4. Clearing my desk, and indeed my entire study, is a long-term project: sorting, shelving, filing and occasionally discarding. Occasionally I discern progress. This week, I have closed the top drawer (the one that was pulled out so that things could be stacked on it as if it were an extension of the desktop); admittedly, the stack of paper on the desktop is higher and more precarious than it was, but still, I have closed the drawer. And found the 2013 puffin calendar that I bought in Anstruther - I wondered where that had gone...

  5. In the process, Gregor Lamb's Orkney Wordbook came to the top of a pile. Opening it at random I found:
    skrivver a skrivver and klanker a pancake coated with rhubarb jam (Sanday) [ON skrifli, fragment; see KLANKER]...
    klanker, klankertony, klunkertony, a big jellyfish (medusa), a scone and rhubarb jam (the jelly fish looks like rhubarb jam!), [Eng sea nettle; ON klungr bramble, ON þrn a prickle; the jelly fish, nettle and bramble sting or prick]

    On the same page, there's a rhyme to recite if you meet a long-legged hill spider or kirsty-kringlick.
shewhomust: (dandelion)

I do not love the new Flickr layout: the big pictures are shouty, and slow to load, and squeeze the features I am looking for into tiny corners where I can't see them.

But it continues to bring me good things from my contacts. My morning was brightened by this glimpse of the Faroes from Jan Egil Kristansen.

He explains:
I saw about 10 ravens by the roadside. When more than two ravens congregate, it's a sure sign there's a dead lamb there.

The ravens are beautiful birds, but took to the air before I could stop the car, much less get a picture.

So I take a look at what they were eating. Blood red ... strawberries? A few bananas, too. This Vegan thing is going too far.
shewhomust: (Default)
404 - Not Found by GirlieMac
404 - Not Found, a photo by GirlieMac on Flickr.

Thanks to [ profile] cellio for linking to this wonderful set!

shewhomust: (Default)
A great set of photos from Da Wadderman, on Flickr (the unexpurgated version, with the gannets). Viewing as a slideshow recommended!
shewhomust: (bibendum)
August 19th is World Photography Day, it says here; date chosen because on August 19th 1839 the French government, having had time to consider the daguerrotype, announced that it was "Free to the World" - no, I don't know what that means, either. I could stop and research it, but I'm going to post and run, because I have a couple of photo related things I've been meaning to post, and today must be the right time.

First, Google's new image search feature - hours of fun for all the family! When I click the 'images' option, Google now offers me the choice of dragging an image into the search box. They offer me van Gogh's Starry Night which, if dropped in the search box, produces lots more images of, yes, van Gogh's Starry Night. I'd been trying to identify a flower I had photographed growing wild by Tunstall Reservoir (this one, in fact) so I thought I'd try dropping that in the search box:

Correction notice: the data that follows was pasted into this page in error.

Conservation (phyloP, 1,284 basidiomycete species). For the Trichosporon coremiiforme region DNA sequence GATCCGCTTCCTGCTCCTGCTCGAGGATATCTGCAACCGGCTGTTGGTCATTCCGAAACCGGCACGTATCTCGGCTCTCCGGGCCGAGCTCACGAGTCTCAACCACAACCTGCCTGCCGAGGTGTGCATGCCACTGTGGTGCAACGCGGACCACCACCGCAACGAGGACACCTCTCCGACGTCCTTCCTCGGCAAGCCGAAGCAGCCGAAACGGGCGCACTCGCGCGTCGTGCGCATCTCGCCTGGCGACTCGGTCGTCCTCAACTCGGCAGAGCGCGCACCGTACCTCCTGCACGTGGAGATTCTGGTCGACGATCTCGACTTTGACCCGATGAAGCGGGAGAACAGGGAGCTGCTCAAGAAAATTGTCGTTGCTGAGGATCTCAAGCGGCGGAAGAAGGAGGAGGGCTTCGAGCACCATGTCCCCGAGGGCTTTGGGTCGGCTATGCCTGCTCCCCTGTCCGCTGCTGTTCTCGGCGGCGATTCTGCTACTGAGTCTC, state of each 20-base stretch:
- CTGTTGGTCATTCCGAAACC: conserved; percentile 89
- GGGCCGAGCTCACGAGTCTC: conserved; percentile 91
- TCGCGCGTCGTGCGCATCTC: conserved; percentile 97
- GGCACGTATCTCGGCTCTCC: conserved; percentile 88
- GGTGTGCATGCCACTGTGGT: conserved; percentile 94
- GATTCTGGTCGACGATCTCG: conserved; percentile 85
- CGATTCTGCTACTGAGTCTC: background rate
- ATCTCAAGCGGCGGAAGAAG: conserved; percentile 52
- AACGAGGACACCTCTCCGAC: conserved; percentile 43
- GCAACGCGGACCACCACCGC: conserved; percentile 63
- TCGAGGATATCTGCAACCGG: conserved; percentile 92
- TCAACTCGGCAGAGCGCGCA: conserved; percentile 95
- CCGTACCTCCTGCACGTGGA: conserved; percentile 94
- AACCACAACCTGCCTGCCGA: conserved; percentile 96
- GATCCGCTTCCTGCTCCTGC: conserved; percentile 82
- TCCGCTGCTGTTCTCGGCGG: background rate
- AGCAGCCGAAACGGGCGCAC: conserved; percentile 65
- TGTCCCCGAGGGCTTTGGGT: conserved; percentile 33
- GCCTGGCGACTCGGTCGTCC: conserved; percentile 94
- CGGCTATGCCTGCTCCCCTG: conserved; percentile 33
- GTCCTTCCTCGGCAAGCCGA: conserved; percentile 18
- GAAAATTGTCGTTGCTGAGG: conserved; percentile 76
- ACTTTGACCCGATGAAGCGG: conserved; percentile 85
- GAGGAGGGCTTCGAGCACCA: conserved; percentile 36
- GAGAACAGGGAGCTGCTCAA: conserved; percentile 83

Pretty, but not exactly helpful. (I suspect I'm using the feature for what I would like it to be, rather than what it is. Oh, well...)

Second, via this gallery of wonderful photos on Flickr, a blog of pictures from the Caucasus (not sure how active it is, but there's plenty to see there already).
shewhomust: (bibendum)
Since things never come singly...

I wrote yesterday in the company blog ([ profile] cornwell_feed) about receiving a request via Flickr from the BBC: may we use your photo of High Force on our BiteSize GCSE web site, where it will be seen by large numbers of school kids who are revising for their geography exam? Of course, we can't afford to pay for this...

Today I received another request, this time to use my photo of the smiddy at Ford in Hoofcare and Lameness, "a quarterly journal presenting new information to help veterinarians and farriers treat and prevent common lamenesses".

I love the sheer diversity of the internet; this sounds like both an entirely worthwhile thing to do and so specialist an interest that I would never have expected to encounter it (except, as [ profile] durham_rambler points out, as a guest publication in the 'headlines' round of Have I Got News For You). In further illustration of that point, have an extract from the editor's blog: Turkey shoes: something to talk about on Thanksgiving when conversation lags.
shewhomust: (bibendum)
The Library of Congress has a Flickr account (and their profile notes begin: "Yes. We really are THE Library of Congress.").

And they are not alone: they seem to be spearheading a new category of Flickr accounts called the Commons. A variety of libraries and museums - the Smithsonian, the Bibliothèque de Toulouse - are following them in uploading their holdings of photographs on which there are no known copyright restrictions. It's a way of showing their pictures to an audience which might not visit their web sites, but it also invites the world to tag and comment on the collection. Some of the comments are as inane as you might expect, some give genuine information. Some of the pictures are more interesting than others (the Library of Congress has an awaful lot of baseball players), but some are wonderful.

This is how I found this out: this morning's post has just arrived, and it included a postcard showing a detail of the facade of Hereford Library. Monkeys! Victorian sculpture of monkeys! Naturally, I had to find a copy for Gail (all of your monkeys are belong to Gail) and when Google Images couldn't help me, I turned to Flickr. A search on "hereford library" produced exactly what I was looking for as the sixth item in the list, among images of the building as a whole and pictures of the chained books in the cathedral library. Toweards the bottom of the first page, sandwiched between the cathedral's stained galss and its chained library was:

Library of Congress photo: Cattle in corral waiting to be weighed... this photo of "Cattle in corral waiting to be weighed before being trailed to railroad, Beaverhead County, Montana". The nearest I can come to explaining this is that one of the tags implies they are Hereford cattle - oh, I see, and it's the Library of Congress - mystery solved, then!